Running—and Dunking—for Physics

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SPS Chapters on Building Community

Running—and Dunking—for Physics


Delina Levine, SPS Chapter President, and Ronan Hix, SPS Chapter Vice President, University of Maryland, College Park


The UMD SPS chapter, hosts of the Centennial Run. Photo courtesy of the SPS office. 

On a cold April morning, a group of students, faculty, and community members gathered outside the Toll Physics Building at the University of Maryland, College Park (UMD). It was the morning of the Centennial 3.14 K Run, an outreach and fundraising event hosted by our SPS chapter. However, our race included a few out-of-the-ordinary elements. If you peered in at one point, you’d have seen a group gathered around a student holding a beanbag, cheering as the student took aim at the PVC contraption that serves as the UMD physics department’s dunk tank. You’d have heard a smack rise above the cheers as the beanbag found its target and the bucket upended, sending a torrent of frigid water over the cheerfully dismayed director of SPS and Sigma Pi Sigma, Brad Conrad.

The Sigma Pi Sigma Centennial Run was one of the first in-person outreach events our SPS chapter held after the pandemic. We had regularly hosted events for the public prepandemic, including science shows and interactive demo booths at festivals. The idea behind the run was to start reengaging with the local community via a short, interactive, family-friendly event that promoted exercise, connection, and the message behind all our outreach events—that physics can be fun for everyone. The run also gave us a chance to highlight SPS and the Sigma Pi Sigma honor society by celebrating its 100th birthday and raising some money for travel to the upcoming 2022 Physics Congress.

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The UMD SPS chapter, hosts of the Centennial Run. Photo courtesy of the SPS office. 

When tasked with choosing a length for the race, the planning committee naturally decided to make the route scenic and exactly 3.14 kilometers long. As participants arrived, we gave them numbers and T-shirts. Then, speakers from the UMD physics department and SPS National said a few words, and with a countdown from the 2021 SPS Outstanding Chapter Advisor, Donna Hammer—our advisor at UMD—the runners were off! 

After the run, we held a celebration complete with snacks, games, and physics demonstrations run by our chapter. We like to demonstrate important concepts in physics and astronomy, like elastic collisions and angular momentum, using household materials. In one game we balanced an embroidery hoop vertically on top of an empty bottle. Then we placed a marker on top of the hoop and had participants race to see who could be the first to knock away the hoop such that the marker fell straight into the bottle. This led to a discussion about inertia and friction. With simple demos like these, we connected physics more concretely to participants' daily lives and helped them see how interesting and fun physics can be.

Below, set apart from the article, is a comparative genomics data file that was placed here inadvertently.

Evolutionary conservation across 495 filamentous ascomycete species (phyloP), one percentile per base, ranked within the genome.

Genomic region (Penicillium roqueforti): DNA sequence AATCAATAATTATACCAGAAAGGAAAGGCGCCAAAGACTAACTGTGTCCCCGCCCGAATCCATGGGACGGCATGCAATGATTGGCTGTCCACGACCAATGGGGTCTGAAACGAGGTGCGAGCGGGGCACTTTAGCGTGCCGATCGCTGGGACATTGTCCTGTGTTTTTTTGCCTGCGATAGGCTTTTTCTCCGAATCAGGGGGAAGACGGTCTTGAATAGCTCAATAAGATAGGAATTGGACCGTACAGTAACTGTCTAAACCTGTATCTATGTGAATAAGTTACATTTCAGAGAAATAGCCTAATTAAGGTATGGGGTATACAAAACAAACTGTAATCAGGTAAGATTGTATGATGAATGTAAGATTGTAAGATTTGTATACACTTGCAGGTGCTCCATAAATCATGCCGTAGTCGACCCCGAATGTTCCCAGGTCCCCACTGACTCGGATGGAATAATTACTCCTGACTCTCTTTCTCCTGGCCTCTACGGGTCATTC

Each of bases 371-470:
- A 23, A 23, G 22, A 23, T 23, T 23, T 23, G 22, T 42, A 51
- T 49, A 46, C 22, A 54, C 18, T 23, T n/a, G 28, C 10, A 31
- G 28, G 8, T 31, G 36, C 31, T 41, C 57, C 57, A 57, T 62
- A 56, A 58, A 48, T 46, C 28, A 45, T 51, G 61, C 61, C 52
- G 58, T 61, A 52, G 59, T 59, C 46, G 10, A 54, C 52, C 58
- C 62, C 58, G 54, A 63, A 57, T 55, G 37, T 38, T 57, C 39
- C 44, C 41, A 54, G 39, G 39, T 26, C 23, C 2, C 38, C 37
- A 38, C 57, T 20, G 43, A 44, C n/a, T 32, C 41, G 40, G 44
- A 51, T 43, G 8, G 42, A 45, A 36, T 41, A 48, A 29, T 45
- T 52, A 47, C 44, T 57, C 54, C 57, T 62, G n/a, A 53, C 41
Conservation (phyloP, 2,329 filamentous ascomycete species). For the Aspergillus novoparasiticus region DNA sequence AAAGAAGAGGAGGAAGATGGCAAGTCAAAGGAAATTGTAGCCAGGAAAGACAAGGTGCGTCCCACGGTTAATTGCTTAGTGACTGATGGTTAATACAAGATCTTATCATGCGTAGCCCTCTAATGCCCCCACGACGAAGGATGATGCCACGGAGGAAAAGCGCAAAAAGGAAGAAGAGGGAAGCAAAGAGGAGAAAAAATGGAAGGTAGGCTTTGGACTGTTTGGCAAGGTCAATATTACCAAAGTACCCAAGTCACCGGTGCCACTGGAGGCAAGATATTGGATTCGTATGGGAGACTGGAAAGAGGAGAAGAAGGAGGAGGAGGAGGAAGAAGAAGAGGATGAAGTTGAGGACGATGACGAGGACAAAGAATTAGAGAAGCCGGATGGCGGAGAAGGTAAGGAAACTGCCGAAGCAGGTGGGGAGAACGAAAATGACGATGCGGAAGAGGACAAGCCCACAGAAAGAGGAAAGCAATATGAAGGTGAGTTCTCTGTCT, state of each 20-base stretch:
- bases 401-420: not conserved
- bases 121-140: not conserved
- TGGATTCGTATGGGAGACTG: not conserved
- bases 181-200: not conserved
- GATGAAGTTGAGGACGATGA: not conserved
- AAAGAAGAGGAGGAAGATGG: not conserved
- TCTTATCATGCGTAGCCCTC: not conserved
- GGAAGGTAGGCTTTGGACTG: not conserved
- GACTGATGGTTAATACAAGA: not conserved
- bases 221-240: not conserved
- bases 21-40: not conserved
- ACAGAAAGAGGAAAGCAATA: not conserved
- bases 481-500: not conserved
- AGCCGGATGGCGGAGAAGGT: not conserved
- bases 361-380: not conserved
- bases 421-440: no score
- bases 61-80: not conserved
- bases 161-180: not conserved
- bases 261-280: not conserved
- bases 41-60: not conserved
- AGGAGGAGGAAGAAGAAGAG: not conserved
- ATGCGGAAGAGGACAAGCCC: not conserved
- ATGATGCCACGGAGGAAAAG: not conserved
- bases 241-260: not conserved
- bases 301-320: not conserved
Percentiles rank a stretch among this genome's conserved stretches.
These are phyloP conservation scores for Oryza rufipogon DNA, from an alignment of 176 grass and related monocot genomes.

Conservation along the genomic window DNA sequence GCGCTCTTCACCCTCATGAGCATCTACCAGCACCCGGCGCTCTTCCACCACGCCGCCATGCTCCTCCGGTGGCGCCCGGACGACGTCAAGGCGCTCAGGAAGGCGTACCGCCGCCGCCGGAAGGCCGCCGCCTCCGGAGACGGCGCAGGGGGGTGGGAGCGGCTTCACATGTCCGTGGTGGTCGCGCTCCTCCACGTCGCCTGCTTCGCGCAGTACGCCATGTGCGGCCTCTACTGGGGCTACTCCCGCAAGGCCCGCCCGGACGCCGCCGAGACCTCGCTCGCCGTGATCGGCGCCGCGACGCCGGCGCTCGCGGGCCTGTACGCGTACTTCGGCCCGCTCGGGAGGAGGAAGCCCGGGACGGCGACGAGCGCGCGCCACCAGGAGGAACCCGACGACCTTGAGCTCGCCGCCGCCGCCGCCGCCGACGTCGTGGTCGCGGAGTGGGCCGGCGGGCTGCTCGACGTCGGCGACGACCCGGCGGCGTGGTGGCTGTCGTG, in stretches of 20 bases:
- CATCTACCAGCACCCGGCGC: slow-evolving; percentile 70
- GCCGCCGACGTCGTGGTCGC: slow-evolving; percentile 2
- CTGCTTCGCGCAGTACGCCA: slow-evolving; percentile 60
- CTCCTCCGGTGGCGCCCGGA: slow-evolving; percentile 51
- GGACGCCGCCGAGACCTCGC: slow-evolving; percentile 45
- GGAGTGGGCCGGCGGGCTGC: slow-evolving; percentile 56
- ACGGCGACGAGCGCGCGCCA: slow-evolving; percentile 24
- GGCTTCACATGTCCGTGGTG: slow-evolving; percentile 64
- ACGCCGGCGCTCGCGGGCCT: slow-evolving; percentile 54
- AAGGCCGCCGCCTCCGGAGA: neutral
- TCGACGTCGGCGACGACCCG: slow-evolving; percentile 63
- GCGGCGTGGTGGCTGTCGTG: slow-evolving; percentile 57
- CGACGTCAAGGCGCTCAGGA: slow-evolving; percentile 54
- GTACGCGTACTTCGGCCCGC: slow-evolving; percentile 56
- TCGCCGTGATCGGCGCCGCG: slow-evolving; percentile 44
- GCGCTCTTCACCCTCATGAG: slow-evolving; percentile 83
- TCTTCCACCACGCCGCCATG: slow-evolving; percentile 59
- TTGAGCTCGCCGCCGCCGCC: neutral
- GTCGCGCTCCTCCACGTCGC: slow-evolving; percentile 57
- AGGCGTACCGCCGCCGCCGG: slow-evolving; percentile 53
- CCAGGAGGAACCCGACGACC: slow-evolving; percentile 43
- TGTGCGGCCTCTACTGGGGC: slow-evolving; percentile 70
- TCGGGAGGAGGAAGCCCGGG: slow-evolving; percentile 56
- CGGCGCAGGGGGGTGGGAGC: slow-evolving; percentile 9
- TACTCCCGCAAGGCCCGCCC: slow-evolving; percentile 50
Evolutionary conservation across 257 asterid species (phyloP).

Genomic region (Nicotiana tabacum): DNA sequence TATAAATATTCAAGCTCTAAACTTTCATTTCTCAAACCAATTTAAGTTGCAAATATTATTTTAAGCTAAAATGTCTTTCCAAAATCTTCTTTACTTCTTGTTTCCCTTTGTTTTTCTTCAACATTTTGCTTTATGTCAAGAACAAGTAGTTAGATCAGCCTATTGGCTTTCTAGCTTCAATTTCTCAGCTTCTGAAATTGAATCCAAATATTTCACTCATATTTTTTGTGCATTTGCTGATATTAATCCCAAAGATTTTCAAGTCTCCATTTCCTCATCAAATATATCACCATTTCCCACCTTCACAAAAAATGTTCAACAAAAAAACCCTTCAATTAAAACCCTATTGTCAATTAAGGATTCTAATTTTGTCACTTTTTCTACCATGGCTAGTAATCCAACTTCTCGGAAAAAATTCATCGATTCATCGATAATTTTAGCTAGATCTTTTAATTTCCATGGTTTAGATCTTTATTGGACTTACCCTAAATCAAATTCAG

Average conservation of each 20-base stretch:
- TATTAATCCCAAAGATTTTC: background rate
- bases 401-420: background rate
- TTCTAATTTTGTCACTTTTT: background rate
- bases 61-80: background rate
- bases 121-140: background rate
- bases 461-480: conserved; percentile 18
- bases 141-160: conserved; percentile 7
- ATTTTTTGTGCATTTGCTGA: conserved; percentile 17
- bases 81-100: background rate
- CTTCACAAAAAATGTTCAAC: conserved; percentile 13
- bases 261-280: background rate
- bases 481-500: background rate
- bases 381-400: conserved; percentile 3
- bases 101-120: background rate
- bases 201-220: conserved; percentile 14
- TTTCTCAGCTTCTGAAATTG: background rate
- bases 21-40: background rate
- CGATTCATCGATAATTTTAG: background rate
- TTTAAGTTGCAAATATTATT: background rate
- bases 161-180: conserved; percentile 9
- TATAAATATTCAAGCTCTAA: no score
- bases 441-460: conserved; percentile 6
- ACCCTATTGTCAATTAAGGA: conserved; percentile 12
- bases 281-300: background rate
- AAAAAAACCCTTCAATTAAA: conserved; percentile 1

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Director of SPS and Sigma Pi Sigma, Brad Conrad, is successfully dunked by a participant. Photo courtesy of the SPS office. 

In the event finale, runners were selected by raffle to try their luck at dunking a target. The first victim? SPS and Sigma Pi Sigma director Brad Conrad! After Dr. Conrad, UMD physics department chair Steve Rolston took the hot seat. Another set of contenders tried their luck, and in the end, Dr. Rolston, too, experienced the icy cold water, thanks to a well-placed beanbag thrown by an undergraduate student from his own lab. We’re certain that made their next research meeting interesting!

Overall, the run was a tremendous success. Students, faculty, and members of the community interacted with physics in an unorthodox and engaging way while celebrating 100 years of Sigma Pi Sigma. On top of that, the money we raised helped us pay registration and accommodation costs for chapter members who attended the Physics Congress, where they connected with other students from all over the country. This event was such a success that we’re hoping to host another run this upcoming spring—our physics professors better invest in some rain gear!


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